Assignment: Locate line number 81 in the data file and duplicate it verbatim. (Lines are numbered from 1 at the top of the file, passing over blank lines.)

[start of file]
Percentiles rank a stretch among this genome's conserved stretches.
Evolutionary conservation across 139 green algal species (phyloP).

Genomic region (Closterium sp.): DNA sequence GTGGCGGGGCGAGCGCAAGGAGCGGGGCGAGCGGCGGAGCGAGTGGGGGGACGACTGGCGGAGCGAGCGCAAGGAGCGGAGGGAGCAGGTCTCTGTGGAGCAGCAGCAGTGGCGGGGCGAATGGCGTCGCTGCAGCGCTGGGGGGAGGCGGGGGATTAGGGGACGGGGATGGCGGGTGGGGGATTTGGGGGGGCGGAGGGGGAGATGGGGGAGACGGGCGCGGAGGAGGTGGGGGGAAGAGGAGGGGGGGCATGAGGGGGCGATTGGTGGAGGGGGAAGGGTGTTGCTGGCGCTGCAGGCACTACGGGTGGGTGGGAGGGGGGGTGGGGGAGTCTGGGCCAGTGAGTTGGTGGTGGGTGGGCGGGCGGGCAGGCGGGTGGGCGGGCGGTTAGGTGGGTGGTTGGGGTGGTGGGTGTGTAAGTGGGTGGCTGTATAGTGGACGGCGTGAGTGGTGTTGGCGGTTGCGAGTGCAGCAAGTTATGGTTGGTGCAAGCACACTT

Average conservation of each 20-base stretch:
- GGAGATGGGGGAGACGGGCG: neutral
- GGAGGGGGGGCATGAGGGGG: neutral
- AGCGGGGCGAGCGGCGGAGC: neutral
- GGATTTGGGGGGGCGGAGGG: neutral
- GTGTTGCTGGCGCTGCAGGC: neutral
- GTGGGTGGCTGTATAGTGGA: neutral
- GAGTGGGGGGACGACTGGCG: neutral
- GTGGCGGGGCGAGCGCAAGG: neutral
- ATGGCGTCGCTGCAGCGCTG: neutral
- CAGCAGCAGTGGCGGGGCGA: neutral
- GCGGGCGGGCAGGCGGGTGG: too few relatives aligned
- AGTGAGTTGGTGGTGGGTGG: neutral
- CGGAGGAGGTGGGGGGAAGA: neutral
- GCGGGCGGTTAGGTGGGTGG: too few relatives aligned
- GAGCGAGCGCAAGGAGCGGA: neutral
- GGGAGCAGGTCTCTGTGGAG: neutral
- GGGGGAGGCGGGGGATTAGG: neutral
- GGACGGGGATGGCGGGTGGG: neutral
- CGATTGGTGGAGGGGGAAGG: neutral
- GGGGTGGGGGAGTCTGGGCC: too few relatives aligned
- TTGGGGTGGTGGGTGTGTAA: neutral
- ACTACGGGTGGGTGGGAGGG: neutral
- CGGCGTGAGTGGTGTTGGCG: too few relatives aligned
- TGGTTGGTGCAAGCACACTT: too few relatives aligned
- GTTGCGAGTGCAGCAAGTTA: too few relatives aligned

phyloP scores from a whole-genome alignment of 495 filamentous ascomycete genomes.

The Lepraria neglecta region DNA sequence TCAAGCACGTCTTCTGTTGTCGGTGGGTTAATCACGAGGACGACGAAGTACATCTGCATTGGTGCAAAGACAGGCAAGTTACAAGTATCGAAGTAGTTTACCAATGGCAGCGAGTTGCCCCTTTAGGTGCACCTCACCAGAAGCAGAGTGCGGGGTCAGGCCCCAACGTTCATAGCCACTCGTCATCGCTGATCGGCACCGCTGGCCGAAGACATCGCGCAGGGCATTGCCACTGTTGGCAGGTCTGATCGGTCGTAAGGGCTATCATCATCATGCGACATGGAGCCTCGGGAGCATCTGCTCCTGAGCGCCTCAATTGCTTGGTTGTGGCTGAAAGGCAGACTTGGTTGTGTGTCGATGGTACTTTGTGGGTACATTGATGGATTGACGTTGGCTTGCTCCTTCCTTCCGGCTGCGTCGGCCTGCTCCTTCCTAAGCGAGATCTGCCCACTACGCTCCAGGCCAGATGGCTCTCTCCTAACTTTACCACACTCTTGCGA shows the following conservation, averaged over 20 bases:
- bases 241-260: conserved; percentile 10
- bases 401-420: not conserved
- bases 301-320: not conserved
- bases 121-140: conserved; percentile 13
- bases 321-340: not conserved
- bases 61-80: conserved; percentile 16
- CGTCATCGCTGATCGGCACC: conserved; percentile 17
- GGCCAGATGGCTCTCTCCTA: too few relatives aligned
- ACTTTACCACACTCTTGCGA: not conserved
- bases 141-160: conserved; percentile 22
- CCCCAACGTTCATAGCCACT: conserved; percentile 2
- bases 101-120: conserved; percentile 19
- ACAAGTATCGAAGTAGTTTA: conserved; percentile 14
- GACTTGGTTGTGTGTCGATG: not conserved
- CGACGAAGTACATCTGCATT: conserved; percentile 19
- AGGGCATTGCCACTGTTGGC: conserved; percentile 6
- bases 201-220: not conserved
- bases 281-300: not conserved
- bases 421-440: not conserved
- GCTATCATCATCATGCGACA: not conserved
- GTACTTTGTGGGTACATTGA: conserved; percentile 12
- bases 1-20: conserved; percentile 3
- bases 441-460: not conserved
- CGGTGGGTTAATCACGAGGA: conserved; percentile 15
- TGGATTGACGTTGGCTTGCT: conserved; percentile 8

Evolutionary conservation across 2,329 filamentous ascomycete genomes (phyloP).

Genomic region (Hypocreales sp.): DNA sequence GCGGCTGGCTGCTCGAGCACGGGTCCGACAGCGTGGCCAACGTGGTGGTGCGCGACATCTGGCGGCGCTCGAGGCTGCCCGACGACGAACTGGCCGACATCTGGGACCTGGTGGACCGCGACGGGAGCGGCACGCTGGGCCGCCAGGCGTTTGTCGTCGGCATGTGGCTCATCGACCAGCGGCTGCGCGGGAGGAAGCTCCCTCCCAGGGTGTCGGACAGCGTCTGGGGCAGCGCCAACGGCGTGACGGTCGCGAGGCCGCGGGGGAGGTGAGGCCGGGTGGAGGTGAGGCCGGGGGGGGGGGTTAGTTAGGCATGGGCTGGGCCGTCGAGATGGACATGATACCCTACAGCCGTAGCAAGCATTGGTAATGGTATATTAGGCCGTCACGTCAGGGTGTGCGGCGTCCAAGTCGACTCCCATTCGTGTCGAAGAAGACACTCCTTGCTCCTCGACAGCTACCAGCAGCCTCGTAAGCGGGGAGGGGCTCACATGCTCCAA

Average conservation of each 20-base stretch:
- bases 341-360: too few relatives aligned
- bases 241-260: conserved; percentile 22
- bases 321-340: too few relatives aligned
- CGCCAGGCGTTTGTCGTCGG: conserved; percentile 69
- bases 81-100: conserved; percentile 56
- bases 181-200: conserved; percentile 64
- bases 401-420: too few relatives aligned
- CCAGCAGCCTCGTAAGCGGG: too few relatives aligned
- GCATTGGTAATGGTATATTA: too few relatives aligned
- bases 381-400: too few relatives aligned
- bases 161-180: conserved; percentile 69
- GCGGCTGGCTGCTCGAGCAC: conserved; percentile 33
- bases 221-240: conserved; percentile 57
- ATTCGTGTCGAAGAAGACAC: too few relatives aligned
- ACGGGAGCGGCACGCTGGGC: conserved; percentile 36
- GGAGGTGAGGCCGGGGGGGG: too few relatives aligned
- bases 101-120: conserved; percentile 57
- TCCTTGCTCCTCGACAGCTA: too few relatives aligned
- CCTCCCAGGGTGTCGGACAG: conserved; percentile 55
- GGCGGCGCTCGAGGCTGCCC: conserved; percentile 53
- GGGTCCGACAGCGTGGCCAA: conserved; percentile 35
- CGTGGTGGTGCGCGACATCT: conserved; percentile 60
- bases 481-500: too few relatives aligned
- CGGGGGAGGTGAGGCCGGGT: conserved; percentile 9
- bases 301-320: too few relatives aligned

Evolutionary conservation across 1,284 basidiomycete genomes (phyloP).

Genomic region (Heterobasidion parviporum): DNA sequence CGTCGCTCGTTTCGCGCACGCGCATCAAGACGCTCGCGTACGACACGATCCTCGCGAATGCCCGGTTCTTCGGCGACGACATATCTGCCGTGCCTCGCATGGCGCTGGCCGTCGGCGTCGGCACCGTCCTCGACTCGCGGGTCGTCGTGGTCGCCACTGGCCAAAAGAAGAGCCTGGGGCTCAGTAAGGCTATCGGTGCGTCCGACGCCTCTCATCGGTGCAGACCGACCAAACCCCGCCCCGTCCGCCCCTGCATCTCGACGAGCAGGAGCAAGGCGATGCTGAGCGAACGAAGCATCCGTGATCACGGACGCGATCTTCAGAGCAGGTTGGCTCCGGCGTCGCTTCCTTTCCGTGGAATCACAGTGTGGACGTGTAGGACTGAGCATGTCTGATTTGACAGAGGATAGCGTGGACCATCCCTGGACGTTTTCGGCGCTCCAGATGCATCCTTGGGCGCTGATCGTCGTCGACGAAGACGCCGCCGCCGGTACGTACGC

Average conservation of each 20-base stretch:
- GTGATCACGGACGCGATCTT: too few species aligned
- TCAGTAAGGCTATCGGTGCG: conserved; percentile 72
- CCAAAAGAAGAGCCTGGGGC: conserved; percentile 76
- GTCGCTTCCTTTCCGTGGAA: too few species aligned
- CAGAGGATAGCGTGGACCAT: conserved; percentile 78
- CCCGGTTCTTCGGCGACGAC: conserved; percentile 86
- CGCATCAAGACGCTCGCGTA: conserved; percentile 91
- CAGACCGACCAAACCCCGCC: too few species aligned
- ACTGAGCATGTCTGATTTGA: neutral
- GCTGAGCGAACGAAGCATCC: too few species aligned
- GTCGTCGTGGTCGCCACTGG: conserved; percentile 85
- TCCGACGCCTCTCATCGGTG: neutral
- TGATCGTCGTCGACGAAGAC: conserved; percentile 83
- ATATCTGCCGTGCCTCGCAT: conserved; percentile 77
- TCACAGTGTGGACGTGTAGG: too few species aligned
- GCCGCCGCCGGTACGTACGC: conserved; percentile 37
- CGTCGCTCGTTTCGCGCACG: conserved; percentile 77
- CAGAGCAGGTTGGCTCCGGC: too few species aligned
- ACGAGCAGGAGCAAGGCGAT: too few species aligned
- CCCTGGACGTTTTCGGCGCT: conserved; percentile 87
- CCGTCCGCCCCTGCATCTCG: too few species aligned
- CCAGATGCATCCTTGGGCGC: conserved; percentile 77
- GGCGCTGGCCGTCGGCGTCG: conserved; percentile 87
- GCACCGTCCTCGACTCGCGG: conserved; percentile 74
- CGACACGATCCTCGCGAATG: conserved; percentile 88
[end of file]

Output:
- CGTGGTGGTGCGCGACATCT: conserved; percentile 60